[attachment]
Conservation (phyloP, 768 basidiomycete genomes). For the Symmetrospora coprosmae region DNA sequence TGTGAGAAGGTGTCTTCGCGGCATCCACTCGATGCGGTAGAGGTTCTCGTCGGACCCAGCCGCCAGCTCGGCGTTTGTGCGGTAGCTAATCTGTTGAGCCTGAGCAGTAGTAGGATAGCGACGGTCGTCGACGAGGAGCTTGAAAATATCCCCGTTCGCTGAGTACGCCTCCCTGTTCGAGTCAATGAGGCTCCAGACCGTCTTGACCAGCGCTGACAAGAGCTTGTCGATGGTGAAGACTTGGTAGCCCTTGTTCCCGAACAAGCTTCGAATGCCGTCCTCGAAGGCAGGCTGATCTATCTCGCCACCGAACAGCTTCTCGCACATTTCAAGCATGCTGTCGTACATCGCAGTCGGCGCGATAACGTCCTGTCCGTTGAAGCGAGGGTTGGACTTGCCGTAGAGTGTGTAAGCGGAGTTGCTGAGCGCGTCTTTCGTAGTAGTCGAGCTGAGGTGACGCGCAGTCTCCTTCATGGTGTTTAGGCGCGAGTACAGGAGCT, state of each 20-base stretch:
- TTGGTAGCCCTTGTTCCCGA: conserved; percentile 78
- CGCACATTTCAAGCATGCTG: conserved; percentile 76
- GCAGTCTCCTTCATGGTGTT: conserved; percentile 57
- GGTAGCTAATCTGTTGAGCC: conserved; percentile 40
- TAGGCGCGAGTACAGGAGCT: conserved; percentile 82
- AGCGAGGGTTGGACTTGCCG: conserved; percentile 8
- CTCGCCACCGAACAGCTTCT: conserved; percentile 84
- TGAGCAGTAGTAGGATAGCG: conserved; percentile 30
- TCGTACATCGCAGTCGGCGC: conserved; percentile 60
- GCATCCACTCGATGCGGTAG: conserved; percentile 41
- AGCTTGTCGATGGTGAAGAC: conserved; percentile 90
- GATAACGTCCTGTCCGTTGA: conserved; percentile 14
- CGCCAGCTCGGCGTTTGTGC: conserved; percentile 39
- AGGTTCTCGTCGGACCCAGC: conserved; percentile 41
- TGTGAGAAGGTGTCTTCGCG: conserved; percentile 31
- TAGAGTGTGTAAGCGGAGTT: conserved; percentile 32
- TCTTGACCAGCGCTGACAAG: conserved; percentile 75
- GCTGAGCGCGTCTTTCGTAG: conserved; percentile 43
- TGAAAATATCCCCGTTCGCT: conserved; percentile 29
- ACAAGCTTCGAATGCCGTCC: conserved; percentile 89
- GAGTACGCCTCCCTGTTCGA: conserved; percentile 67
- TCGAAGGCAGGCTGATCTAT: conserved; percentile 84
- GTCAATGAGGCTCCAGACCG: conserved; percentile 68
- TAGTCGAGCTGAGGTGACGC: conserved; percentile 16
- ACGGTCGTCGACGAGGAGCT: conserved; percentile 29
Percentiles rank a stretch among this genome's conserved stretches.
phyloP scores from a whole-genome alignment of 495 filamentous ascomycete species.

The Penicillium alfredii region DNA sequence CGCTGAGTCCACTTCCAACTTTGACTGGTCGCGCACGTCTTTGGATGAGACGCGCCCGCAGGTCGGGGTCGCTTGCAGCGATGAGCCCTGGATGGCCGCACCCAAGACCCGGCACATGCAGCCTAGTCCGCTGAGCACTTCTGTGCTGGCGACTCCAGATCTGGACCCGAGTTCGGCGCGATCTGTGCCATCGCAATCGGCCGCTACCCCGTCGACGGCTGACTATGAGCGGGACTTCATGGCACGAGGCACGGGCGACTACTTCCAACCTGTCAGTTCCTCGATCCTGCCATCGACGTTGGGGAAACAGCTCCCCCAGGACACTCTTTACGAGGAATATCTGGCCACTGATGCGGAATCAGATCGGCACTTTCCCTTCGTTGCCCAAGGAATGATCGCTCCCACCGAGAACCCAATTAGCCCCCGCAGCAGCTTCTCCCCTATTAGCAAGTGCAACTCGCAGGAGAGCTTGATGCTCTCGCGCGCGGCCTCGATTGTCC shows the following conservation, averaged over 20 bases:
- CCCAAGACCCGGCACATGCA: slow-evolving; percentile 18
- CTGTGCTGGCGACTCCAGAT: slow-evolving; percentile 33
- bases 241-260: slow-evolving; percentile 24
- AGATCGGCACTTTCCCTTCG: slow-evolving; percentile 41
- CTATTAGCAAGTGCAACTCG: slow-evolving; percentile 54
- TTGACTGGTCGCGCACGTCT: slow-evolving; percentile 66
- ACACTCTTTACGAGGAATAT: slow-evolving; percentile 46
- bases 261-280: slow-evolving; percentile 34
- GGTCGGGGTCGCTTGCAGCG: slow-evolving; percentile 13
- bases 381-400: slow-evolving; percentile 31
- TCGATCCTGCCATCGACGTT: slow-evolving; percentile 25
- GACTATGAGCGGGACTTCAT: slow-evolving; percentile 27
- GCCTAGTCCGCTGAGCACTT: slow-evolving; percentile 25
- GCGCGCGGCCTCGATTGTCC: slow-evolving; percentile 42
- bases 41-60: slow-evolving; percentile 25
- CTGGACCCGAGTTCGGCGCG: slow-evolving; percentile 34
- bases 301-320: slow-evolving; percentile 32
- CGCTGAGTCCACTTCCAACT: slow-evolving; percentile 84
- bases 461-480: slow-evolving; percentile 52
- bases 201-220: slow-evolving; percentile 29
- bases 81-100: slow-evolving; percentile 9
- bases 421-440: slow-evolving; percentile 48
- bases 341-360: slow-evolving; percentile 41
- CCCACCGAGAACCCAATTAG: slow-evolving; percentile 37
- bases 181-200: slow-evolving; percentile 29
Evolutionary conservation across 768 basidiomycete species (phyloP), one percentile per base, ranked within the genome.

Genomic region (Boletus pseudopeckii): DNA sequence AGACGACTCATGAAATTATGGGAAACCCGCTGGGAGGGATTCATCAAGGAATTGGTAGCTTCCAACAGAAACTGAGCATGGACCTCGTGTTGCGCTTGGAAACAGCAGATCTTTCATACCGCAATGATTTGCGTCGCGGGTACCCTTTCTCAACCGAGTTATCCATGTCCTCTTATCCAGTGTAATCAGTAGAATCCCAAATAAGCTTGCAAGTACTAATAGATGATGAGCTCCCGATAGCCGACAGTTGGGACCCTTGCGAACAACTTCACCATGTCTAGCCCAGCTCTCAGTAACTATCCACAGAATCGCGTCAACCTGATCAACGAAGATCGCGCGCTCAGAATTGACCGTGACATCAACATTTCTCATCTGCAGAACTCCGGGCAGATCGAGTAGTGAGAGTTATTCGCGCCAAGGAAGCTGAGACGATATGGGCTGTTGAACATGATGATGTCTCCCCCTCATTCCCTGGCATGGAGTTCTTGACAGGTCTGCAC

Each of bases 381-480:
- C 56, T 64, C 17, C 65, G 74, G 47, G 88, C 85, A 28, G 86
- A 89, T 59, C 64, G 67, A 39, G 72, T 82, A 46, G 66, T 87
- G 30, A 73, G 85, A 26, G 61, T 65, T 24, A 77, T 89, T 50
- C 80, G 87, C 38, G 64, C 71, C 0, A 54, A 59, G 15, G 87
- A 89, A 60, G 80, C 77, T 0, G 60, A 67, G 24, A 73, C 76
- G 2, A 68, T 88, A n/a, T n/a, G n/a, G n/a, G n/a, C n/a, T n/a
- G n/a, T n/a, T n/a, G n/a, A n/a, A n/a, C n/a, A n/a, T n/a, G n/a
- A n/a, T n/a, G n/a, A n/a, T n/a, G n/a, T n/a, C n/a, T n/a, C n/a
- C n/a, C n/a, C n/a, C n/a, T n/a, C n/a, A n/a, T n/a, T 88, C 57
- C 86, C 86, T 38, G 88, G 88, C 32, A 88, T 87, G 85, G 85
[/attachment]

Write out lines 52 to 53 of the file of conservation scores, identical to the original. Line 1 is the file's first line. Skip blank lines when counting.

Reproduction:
- bases 341-360: slow-evolving; percentile 41
- CCCACCGAGAACCCAATTAG: slow-evolving; percentile 37